Award-winning book by CU Boulder political scientist explores global trend in pension policy reversals
Sarah Wilson Sokhey, an assistant professor of political science at the University of Colorado Boulder, was recently honored for her book The Political Economy of Pension Policy Reversal in Post-Communist Countries, which explores countries that privatized public retirement benefits, only to reverse course.
In studying countries that privatized their social-security programs, Wilson Sokhey discovered that many post-communist countries ended up reversing their policy changes for short-term political or financial reasons.
“Pension policy isn’t always about pensioners, it’s also about a pot of money politicians get to play with,” she says.
Wilson Sokhey shared the 2018 Ed A. Hewitt Book Award for outstanding monograph on the political economy of Russia, Eurasia and/or Eastern Europe. The award is bestowed by the Association for Slavic, East European, and Eurasian Studies, a prominent international group.
Pension privatization takes mandatory social security contributions and redirects them to individual accounts that are privately managed. While researching a reversal of privatization reform in Argentina that began in 2008, she uncovered a remarkable pattern of reversals that spread across several former Communist countries including Hungary, Romania, and Poland in subsequent years.
“At first I thought it was a blip,” she says of her initial research on Argentina. “But then a lot of countries started getting rid of their pension reforms, and they were mostly post-communist.”
The book posits that the countries adopting moderate versions of pension privatization—rather than the most limited or most extensive reforms—are most likely to scrap them. This is because moderate reforms are not as economically and culturally entrenched as large reforms, and small reforms aren’t worth the effort of overturning.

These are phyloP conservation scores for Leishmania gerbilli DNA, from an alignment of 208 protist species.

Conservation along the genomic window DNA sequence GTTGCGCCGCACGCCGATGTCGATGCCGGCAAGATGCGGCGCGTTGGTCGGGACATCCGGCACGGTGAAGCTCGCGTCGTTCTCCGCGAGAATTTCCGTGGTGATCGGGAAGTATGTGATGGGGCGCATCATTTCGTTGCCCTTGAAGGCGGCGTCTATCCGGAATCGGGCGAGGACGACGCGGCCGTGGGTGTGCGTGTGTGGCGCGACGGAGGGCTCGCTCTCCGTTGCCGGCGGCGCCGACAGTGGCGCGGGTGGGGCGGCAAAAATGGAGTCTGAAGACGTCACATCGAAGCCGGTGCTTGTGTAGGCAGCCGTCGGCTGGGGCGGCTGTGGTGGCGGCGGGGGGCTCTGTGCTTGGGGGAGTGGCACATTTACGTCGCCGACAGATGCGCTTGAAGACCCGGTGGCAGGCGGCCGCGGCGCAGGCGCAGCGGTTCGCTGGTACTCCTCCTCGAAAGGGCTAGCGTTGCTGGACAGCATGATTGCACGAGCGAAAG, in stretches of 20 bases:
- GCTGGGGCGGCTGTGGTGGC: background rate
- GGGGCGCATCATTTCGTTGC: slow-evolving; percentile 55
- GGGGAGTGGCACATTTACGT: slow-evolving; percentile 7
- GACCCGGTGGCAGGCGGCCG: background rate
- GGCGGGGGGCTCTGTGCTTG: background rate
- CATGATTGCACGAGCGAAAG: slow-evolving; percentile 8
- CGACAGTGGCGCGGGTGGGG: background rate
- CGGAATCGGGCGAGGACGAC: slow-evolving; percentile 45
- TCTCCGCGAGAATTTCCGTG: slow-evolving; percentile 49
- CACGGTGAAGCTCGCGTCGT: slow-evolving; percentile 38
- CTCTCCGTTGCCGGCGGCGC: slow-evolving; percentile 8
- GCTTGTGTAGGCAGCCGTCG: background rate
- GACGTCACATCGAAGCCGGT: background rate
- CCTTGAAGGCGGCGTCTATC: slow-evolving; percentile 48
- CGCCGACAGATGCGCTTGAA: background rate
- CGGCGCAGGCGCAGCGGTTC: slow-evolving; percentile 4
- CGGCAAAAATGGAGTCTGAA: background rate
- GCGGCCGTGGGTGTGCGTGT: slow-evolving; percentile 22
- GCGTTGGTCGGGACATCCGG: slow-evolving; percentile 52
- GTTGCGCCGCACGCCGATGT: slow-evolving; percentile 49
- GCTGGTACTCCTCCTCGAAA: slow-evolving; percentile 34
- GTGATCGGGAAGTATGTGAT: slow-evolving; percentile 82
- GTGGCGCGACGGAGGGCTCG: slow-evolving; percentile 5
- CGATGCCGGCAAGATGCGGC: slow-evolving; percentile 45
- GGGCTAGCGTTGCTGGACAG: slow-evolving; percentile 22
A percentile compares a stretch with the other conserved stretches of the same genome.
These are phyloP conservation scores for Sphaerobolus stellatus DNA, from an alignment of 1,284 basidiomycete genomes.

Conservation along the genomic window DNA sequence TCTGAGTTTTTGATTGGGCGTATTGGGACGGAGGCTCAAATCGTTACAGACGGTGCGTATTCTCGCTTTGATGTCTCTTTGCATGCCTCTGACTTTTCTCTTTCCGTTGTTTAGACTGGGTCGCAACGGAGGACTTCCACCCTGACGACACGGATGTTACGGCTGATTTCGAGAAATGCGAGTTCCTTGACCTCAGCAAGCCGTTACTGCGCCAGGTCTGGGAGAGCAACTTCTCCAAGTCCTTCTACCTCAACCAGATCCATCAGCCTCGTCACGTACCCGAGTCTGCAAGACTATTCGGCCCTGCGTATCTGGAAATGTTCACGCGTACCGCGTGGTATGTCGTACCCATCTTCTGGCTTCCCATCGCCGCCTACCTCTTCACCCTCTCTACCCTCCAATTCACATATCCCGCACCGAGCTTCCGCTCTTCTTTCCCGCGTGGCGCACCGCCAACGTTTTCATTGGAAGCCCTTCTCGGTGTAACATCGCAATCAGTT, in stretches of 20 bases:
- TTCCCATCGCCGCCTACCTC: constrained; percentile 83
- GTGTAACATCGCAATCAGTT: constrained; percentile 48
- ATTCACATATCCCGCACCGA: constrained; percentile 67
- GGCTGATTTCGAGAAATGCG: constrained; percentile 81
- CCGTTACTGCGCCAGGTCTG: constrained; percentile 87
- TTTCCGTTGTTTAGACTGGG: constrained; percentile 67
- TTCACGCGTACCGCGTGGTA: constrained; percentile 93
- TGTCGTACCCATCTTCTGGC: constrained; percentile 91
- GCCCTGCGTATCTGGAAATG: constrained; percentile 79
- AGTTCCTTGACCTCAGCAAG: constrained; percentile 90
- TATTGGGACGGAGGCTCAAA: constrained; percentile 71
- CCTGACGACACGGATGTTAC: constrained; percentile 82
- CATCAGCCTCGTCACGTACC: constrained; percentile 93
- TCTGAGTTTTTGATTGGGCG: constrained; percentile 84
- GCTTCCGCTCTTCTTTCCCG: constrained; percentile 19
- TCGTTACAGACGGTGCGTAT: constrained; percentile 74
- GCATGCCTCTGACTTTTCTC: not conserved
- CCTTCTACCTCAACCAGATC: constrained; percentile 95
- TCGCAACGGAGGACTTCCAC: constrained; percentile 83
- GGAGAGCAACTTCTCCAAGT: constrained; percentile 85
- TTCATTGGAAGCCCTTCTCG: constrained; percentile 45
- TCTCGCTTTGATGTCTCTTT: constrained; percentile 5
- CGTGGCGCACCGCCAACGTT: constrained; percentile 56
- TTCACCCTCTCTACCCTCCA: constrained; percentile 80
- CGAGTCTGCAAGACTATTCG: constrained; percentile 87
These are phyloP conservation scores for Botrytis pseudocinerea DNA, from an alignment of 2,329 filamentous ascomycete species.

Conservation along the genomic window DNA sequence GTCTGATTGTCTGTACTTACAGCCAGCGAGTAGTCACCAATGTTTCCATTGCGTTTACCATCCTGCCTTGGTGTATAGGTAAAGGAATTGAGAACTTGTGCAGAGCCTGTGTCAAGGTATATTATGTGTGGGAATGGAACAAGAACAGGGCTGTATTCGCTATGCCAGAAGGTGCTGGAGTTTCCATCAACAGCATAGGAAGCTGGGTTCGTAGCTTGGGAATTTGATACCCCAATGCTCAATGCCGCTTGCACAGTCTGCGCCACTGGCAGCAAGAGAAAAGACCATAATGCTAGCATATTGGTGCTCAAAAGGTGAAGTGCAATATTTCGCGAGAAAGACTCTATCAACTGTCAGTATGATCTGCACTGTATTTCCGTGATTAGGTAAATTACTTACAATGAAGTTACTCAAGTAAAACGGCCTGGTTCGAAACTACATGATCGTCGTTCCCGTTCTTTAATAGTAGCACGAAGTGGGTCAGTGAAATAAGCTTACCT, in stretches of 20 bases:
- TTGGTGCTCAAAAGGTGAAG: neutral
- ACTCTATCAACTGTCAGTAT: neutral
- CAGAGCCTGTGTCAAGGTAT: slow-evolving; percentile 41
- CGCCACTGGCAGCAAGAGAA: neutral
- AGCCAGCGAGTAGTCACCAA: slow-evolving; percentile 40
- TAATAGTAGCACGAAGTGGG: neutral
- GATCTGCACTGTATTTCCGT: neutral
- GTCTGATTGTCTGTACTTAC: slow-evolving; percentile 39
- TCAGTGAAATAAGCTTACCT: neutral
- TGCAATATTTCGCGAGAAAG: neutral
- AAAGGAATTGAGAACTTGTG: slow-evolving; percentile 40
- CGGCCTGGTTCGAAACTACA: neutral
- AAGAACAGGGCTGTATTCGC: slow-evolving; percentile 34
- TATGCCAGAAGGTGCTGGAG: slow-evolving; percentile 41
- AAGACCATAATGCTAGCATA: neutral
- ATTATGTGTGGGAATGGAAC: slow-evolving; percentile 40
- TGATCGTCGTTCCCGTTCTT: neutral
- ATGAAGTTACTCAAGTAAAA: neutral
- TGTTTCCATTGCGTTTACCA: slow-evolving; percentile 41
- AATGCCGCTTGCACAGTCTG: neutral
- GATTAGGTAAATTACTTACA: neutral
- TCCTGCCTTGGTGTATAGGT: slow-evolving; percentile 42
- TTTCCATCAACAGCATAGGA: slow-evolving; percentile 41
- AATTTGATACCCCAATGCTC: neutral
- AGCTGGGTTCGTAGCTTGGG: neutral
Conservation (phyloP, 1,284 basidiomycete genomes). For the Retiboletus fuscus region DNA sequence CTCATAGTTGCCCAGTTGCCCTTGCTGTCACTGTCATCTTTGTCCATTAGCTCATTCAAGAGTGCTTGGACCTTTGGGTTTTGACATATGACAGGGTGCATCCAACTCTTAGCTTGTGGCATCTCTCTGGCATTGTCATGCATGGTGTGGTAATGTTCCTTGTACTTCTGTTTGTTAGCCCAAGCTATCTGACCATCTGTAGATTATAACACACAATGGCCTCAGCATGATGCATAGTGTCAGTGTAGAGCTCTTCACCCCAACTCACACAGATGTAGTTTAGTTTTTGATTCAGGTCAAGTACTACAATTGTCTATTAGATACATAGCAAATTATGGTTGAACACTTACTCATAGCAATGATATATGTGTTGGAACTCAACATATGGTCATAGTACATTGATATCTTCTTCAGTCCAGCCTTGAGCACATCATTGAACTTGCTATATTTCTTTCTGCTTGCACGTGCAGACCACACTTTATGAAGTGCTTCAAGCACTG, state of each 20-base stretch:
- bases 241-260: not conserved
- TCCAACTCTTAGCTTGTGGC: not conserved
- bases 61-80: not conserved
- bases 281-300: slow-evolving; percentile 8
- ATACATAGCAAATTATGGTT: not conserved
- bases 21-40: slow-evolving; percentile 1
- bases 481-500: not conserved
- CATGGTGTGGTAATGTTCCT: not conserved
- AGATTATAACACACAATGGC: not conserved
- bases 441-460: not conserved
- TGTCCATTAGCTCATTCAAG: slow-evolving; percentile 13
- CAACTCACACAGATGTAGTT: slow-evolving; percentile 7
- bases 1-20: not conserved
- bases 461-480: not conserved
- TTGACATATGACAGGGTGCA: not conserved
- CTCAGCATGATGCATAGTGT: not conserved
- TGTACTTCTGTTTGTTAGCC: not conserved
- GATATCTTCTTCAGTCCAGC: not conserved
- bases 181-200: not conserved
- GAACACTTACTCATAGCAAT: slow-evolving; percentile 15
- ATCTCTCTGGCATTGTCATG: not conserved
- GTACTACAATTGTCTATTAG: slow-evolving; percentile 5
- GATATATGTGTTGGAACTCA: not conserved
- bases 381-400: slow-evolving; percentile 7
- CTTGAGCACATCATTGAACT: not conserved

In small reforms, only a small portion of future benefits come from individual accounts and the majority is still provided by the traditional social security system. Extensive reforms involve a large portion, or even all, of future retirement benefits managed in individual retirement accounts.
At first I thought it was a blip. But then a lot of countries started getting rid of their pension reforms, and they were mostly post-communist.”
“At moderate level of reform, politicians could get still get significant money in the short-term, which is what they wanted after the 2008 economic downturn,” Wilson Sokhey says of reversing privatization.
For example, Russia saved $50 billion from its 2012 reversal of moderate reforms, which nearly erased the state’s pension fund deficit for the following year. It was what Wilson Sokhey refers to as a “sweet-spot” where the government saved a lot of money in the short-term with minimum public backlash.
“When Russia reversed its pension privatization, the government froze contributions to the individual accounts,” she explains. “That money, taken out as a payroll tax, instead went to the government's general coffers instead of being invested in individual retirement accounts.”
Furthermore, the financial burden of implementing reforms was more than some countries’ economies were willing to continue to bear.
“With pension privatization, in the short term you have to pay for current retirees, while you save money for future generations,” she says. “That can add up to 3 to 6 percent of GDP annually until you fully transition.”
An aging population makes Wilson Sokhey’s research particularly relevant for policymakers and citizens, not just in post-communist countries but also in most developed countries.
With fewer working people paying into the system, and more retirees drawing on the funds, she says, “You have to think about how you make social security both sustainable and adequate so you don’t have people going into poverty after they stop working.”
Climate change can be used as a similar example of the dilemma politicians face when considering policies that have effects far beyond their terms of office.
“You want to do things that make sense long term,” she says. “But you have to have a short-term incentive to do what’s best in the long term.”
She concludes in her book that some reforms do generate such positives, which both help them survive and address the country’s social and economic challenges. These, also, vary based on the type of reform and circumstances.
For instance, in most of the Latin American countries that adopted pension privatization (with the notable exception of Argentina), governments engaged in a reform of the reforms introducing measures to do things like reduce administrative costs and provide additional retirement support for those at the lowest income levels.
“Figuring out sustainable ways to bolster social security is important,” Wilson Sokhey says. “There’s no one magic bullet. It’s different in every country.”